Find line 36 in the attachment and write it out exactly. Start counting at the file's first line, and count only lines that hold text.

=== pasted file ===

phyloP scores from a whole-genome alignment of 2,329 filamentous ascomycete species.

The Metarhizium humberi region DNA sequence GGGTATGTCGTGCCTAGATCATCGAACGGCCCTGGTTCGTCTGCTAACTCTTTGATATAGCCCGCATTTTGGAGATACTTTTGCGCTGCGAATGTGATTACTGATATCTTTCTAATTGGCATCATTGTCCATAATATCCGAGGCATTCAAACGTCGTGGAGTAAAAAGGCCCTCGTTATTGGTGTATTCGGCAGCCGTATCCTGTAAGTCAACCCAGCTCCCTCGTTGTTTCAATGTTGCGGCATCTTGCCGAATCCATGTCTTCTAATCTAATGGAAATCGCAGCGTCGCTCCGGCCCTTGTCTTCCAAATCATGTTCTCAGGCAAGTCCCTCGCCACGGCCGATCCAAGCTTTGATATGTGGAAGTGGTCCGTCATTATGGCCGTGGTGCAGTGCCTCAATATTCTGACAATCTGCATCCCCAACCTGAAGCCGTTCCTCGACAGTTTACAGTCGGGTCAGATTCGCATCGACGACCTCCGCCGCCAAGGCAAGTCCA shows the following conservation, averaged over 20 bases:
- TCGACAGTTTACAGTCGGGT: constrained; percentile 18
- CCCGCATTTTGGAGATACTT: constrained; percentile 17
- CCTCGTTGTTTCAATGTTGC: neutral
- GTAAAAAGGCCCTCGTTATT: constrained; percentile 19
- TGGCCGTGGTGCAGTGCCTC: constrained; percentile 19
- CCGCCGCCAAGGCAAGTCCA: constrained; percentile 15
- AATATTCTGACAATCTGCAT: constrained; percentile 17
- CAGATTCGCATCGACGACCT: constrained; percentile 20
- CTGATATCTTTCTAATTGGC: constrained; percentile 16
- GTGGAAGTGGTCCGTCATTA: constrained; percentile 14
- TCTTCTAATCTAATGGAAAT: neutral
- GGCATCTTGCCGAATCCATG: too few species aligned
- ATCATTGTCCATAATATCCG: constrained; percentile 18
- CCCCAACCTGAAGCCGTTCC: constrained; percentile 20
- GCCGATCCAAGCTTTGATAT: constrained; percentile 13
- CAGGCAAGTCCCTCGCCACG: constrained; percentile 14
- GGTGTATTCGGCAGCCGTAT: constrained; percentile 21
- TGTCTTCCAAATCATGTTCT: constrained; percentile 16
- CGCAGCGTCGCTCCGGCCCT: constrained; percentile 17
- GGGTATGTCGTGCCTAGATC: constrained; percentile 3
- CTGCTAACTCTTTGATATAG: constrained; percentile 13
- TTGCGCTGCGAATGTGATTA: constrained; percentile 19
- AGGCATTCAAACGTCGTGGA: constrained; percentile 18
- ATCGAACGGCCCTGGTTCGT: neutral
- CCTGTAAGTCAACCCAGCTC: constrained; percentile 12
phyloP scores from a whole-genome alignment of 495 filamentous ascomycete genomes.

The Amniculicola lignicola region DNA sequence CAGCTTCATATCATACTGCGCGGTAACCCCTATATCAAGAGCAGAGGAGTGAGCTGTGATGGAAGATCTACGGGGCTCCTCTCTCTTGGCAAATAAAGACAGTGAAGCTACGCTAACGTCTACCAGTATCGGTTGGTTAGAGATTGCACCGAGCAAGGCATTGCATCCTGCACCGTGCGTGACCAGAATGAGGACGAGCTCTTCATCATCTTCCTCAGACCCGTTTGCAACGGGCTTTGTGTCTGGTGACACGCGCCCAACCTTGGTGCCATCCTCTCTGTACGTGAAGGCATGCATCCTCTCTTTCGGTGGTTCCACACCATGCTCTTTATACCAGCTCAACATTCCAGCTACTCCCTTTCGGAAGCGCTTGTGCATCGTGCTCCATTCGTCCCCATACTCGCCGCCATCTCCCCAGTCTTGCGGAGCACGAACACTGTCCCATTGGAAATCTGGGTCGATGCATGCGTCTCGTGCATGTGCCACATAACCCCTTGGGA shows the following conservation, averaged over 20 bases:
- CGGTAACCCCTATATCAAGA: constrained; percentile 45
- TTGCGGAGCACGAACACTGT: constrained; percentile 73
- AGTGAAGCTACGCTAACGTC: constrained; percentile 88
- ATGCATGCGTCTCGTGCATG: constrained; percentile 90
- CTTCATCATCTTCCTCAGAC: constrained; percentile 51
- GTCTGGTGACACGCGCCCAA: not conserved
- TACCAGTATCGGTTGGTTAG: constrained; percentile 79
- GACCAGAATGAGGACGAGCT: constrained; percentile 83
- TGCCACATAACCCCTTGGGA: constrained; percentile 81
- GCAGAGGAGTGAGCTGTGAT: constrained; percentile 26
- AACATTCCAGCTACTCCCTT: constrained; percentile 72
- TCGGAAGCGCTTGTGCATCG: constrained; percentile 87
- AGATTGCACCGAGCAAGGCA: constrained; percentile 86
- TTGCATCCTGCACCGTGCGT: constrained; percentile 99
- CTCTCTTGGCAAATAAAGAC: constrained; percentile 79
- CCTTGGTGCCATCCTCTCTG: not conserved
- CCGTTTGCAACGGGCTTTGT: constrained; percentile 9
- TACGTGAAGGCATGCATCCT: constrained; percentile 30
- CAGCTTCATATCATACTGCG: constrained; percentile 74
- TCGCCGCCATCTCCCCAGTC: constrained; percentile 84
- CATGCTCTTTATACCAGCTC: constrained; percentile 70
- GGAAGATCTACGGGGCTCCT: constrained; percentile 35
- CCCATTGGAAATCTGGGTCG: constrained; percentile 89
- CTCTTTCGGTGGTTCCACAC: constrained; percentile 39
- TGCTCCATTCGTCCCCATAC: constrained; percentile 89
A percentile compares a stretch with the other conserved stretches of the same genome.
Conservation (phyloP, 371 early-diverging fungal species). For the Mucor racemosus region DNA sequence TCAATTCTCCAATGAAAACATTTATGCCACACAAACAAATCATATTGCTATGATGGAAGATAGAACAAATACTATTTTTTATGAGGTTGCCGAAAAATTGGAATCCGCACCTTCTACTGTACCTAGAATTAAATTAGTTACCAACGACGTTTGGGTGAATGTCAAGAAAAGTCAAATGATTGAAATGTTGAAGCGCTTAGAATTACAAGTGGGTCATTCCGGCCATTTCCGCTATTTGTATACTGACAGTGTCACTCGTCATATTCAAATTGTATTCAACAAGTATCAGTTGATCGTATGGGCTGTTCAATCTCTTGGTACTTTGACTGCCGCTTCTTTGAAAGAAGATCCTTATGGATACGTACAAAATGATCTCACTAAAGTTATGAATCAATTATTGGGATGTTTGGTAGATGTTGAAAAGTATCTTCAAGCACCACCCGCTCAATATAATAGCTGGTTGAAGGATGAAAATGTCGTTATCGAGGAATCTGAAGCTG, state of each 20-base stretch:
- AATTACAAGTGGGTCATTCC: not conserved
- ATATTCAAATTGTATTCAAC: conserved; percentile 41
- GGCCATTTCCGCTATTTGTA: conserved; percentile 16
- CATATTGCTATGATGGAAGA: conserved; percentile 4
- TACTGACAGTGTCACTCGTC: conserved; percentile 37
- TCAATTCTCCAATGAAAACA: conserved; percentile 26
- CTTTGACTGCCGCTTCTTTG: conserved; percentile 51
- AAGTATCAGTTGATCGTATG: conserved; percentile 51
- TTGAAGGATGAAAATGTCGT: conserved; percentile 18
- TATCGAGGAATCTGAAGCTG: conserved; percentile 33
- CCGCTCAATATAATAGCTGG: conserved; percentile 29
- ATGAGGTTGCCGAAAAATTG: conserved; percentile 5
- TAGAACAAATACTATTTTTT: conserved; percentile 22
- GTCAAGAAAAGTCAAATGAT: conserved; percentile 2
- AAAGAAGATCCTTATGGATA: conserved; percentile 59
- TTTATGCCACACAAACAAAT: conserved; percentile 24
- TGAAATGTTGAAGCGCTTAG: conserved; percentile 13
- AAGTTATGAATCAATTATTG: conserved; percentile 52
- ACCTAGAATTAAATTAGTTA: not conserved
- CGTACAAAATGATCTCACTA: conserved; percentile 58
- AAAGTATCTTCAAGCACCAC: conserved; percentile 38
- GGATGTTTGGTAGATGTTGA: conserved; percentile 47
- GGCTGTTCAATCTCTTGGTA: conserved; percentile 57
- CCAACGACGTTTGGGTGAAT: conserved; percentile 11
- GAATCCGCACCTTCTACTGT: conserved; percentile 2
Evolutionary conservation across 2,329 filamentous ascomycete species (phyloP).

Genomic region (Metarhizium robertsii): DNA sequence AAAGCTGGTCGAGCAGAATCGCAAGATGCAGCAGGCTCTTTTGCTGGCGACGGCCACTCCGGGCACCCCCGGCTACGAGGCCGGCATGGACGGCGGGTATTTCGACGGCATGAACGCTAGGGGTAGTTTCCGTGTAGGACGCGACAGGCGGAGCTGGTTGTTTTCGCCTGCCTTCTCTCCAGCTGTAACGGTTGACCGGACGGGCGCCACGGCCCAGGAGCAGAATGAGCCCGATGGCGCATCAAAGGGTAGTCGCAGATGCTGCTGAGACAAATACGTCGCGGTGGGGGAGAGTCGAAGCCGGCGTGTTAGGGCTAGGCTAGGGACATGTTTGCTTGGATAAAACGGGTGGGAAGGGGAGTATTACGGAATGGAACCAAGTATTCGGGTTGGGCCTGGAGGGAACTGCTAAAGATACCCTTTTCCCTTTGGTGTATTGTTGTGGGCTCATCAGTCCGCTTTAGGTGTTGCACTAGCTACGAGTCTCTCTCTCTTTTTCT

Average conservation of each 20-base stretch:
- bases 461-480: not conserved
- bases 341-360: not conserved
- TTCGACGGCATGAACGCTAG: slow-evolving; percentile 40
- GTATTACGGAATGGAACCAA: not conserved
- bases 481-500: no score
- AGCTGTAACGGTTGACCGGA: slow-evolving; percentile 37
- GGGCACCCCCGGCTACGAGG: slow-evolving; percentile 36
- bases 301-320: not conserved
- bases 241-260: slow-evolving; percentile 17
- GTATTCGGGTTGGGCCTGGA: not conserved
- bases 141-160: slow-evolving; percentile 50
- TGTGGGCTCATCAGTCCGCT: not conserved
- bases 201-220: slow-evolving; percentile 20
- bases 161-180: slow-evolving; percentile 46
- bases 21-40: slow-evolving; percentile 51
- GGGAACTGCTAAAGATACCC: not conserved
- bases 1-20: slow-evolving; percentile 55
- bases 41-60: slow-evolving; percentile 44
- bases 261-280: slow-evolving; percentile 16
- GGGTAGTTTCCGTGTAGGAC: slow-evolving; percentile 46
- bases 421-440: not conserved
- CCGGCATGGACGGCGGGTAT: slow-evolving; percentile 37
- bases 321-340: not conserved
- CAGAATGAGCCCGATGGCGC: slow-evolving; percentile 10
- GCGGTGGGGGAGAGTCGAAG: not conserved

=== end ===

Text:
- TACCAGTATCGGTTGGTTAG: constrained; percentile 79